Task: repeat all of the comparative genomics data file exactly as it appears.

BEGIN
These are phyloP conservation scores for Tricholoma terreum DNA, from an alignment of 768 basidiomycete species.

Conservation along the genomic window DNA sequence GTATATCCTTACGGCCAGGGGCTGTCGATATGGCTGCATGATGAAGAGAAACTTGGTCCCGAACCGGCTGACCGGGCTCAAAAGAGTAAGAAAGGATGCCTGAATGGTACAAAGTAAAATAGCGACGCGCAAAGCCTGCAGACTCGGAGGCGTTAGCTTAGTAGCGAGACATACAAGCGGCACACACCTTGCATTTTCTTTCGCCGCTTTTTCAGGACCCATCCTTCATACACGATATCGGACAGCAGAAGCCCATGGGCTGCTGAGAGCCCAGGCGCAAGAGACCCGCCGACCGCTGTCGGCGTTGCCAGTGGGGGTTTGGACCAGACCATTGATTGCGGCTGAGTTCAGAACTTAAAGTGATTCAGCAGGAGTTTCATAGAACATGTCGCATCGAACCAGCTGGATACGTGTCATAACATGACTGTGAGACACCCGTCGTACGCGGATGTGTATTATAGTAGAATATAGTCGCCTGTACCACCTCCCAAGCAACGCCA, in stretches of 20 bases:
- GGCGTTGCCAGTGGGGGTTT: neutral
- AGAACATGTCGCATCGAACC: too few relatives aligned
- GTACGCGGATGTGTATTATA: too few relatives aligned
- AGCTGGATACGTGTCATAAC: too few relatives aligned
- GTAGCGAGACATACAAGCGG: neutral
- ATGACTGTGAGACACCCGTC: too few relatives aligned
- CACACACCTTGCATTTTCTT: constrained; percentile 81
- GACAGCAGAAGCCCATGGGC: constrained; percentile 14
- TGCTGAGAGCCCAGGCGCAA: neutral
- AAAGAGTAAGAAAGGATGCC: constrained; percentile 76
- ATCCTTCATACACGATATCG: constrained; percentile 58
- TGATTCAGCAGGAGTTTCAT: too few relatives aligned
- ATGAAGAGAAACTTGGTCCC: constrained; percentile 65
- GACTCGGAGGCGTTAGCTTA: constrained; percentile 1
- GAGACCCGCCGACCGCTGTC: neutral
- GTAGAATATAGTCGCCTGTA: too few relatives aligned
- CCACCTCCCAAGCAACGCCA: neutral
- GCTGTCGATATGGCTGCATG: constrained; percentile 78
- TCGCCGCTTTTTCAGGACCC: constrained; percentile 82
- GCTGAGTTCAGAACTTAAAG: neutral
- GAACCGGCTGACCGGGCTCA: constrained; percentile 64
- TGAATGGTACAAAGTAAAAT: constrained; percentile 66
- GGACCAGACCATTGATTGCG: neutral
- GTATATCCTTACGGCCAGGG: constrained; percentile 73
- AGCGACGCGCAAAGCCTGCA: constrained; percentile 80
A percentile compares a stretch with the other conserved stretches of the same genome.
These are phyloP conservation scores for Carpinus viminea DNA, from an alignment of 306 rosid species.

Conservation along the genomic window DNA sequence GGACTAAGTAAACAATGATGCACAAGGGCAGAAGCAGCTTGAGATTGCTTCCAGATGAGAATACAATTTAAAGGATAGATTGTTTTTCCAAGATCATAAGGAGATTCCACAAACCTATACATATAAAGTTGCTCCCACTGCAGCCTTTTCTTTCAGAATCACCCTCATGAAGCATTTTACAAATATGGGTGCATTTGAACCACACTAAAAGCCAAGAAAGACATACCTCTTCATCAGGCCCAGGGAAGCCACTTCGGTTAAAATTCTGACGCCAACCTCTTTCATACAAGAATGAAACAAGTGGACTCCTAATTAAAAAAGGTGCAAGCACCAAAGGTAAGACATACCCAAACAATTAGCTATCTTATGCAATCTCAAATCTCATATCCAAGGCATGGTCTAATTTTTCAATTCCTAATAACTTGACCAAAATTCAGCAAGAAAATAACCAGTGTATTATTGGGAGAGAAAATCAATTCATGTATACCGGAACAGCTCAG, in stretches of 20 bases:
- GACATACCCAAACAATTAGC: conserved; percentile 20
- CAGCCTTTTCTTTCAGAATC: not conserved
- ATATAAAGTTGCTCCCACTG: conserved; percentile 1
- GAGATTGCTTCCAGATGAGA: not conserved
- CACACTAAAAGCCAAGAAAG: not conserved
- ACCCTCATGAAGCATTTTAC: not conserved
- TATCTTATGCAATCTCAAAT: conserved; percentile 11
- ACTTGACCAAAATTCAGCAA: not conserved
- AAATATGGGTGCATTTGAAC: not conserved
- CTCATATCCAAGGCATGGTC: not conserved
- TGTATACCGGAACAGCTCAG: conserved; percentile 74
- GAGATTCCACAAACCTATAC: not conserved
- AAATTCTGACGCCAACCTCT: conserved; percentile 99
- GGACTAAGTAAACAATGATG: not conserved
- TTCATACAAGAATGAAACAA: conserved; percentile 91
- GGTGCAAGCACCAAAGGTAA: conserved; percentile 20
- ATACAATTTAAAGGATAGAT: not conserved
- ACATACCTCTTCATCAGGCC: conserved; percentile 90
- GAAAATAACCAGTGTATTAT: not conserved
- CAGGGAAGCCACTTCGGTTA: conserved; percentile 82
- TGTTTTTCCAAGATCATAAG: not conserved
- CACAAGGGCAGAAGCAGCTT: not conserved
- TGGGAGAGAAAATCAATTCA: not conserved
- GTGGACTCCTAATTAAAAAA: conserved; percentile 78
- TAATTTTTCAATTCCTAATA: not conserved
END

These are phyloP conservation scores for Tricholoma terreum DNA, from an alignment of 768 basidiomycete species.

Conservation along the genomic window DNA sequence GTATATCCTTACGGCCAGGGGCTGTCGATATGGCTGCATGATGAAGAGAAACTTGGTCCCGAACCGGCTGACCGGGCTCAAAAGAGTAAGAAAGGATGCCTGAATGGTACAAAGTAAAATAGCGACGCGCAAAGCCTGCAGACTCGGAGGCGTTAGCTTAGTAGCGAGACATACAAGCGGCACACACCTTGCATTTTCTTTCGCCGCTTTTTCAGGACCCATCCTTCATACACGATATCGGACAGCAGAAGCCCATGGGCTGCTGAGAGCCCAGGCGCAAGAGACCCGCCGACCGCTGTCGGCGTTGCCAGTGGGGGTTTGGACCAGACCATTGATTGCGGCTGAGTTCAGAACTTAAAGTGATTCAGCAGGAGTTTCATAGAACATGTCGCATCGAACCAGCTGGATACGTGTCATAACATGACTGTGAGACACCCGTCGTACGCGGATGTGTATTATAGTAGAATATAGTCGCCTGTACCACCTCCCAAGCAACGCCA, in stretches of 20 bases:
- GGCGTTGCCAGTGGGGGTTT: neutral
- AGAACATGTCGCATCGAACC: too few relatives aligned
- GTACGCGGATGTGTATTATA: too few relatives aligned
- AGCTGGATACGTGTCATAAC: too few relatives aligned
- GTAGCGAGACATACAAGCGG: neutral
- ATGACTGTGAGACACCCGTC: too few relatives aligned
- CACACACCTTGCATTTTCTT: constrained; percentile 81
- GACAGCAGAAGCCCATGGGC: constrained; percentile 14
- TGCTGAGAGCCCAGGCGCAA: neutral
- AAAGAGTAAGAAAGGATGCC: constrained; percentile 76
- ATCCTTCATACACGATATCG: constrained; percentile 58
- TGATTCAGCAGGAGTTTCAT: too few relatives aligned
- ATGAAGAGAAACTTGGTCCC: constrained; percentile 65
- GACTCGGAGGCGTTAGCTTA: constrained; percentile 1
- GAGACCCGCCGACCGCTGTC: neutral
- GTAGAATATAGTCGCCTGTA: too few relatives aligned
- CCACCTCCCAAGCAACGCCA: neutral
- GCTGTCGATATGGCTGCATG: constrained; percentile 78
- TCGCCGCTTTTTCAGGACCC: constrained; percentile 82
- GCTGAGTTCAGAACTTAAAG: neutral
- GAACCGGCTGACCGGGCTCA: constrained; percentile 64
- TGAATGGTACAAAGTAAAAT: constrained; percentile 66
- GGACCAGACCATTGATTGCG: neutral
- GTATATCCTTACGGCCAGGG: constrained; percentile 73
- AGCGACGCGCAAAGCCTGCA: constrained; percentile 80
A percentile compares a stretch with the other conserved stretches of the same genome.
These are phyloP conservation scores for Carpinus viminea DNA, from an alignment of 306 rosid species.

Conservation along the genomic window DNA sequence GGACTAAGTAAACAATGATGCACAAGGGCAGAAGCAGCTTGAGATTGCTTCCAGATGAGAATACAATTTAAAGGATAGATTGTTTTTCCAAGATCATAAGGAGATTCCACAAACCTATACATATAAAGTTGCTCCCACTGCAGCCTTTTCTTTCAGAATCACCCTCATGAAGCATTTTACAAATATGGGTGCATTTGAACCACACTAAAAGCCAAGAAAGACATACCTCTTCATCAGGCCCAGGGAAGCCACTTCGGTTAAAATTCTGACGCCAACCTCTTTCATACAAGAATGAAACAAGTGGACTCCTAATTAAAAAAGGTGCAAGCACCAAAGGTAAGACATACCCAAACAATTAGCTATCTTATGCAATCTCAAATCTCATATCCAAGGCATGGTCTAATTTTTCAATTCCTAATAACTTGACCAAAATTCAGCAAGAAAATAACCAGTGTATTATTGGGAGAGAAAATCAATTCATGTATACCGGAACAGCTCAG, in stretches of 20 bases:
- GACATACCCAAACAATTAGC: conserved; percentile 20
- CAGCCTTTTCTTTCAGAATC: not conserved
- ATATAAAGTTGCTCCCACTG: conserved; percentile 1
- GAGATTGCTTCCAGATGAGA: not conserved
- CACACTAAAAGCCAAGAAAG: not conserved
- ACCCTCATGAAGCATTTTAC: not conserved
- TATCTTATGCAATCTCAAAT: conserved; percentile 11
- ACTTGACCAAAATTCAGCAA: not conserved
- AAATATGGGTGCATTTGAAC: not conserved
- CTCATATCCAAGGCATGGTC: not conserved
- TGTATACCGGAACAGCTCAG: conserved; percentile 74
- GAGATTCCACAAACCTATAC: not conserved
- AAATTCTGACGCCAACCTCT: conserved; percentile 99
- GGACTAAGTAAACAATGATG: not conserved
- TTCATACAAGAATGAAACAA: conserved; percentile 91
- GGTGCAAGCACCAAAGGTAA: conserved; percentile 20
- ATACAATTTAAAGGATAGAT: not conserved
- ACATACCTCTTCATCAGGCC: conserved; percentile 90
- GAAAATAACCAGTGTATTAT: not conserved
- CAGGGAAGCCACTTCGGTTA: conserved; percentile 82
- TGTTTTTCCAAGATCATAAG: not conserved
- CACAAGGGCAGAAGCAGCTT: not conserved
- TGGGAGAGAAAATCAATTCA: not conserved
- GTGGACTCCTAATTAAAAAA: conserved; percentile 78
- TAATTTTTCAATTCCTAATA: not conserved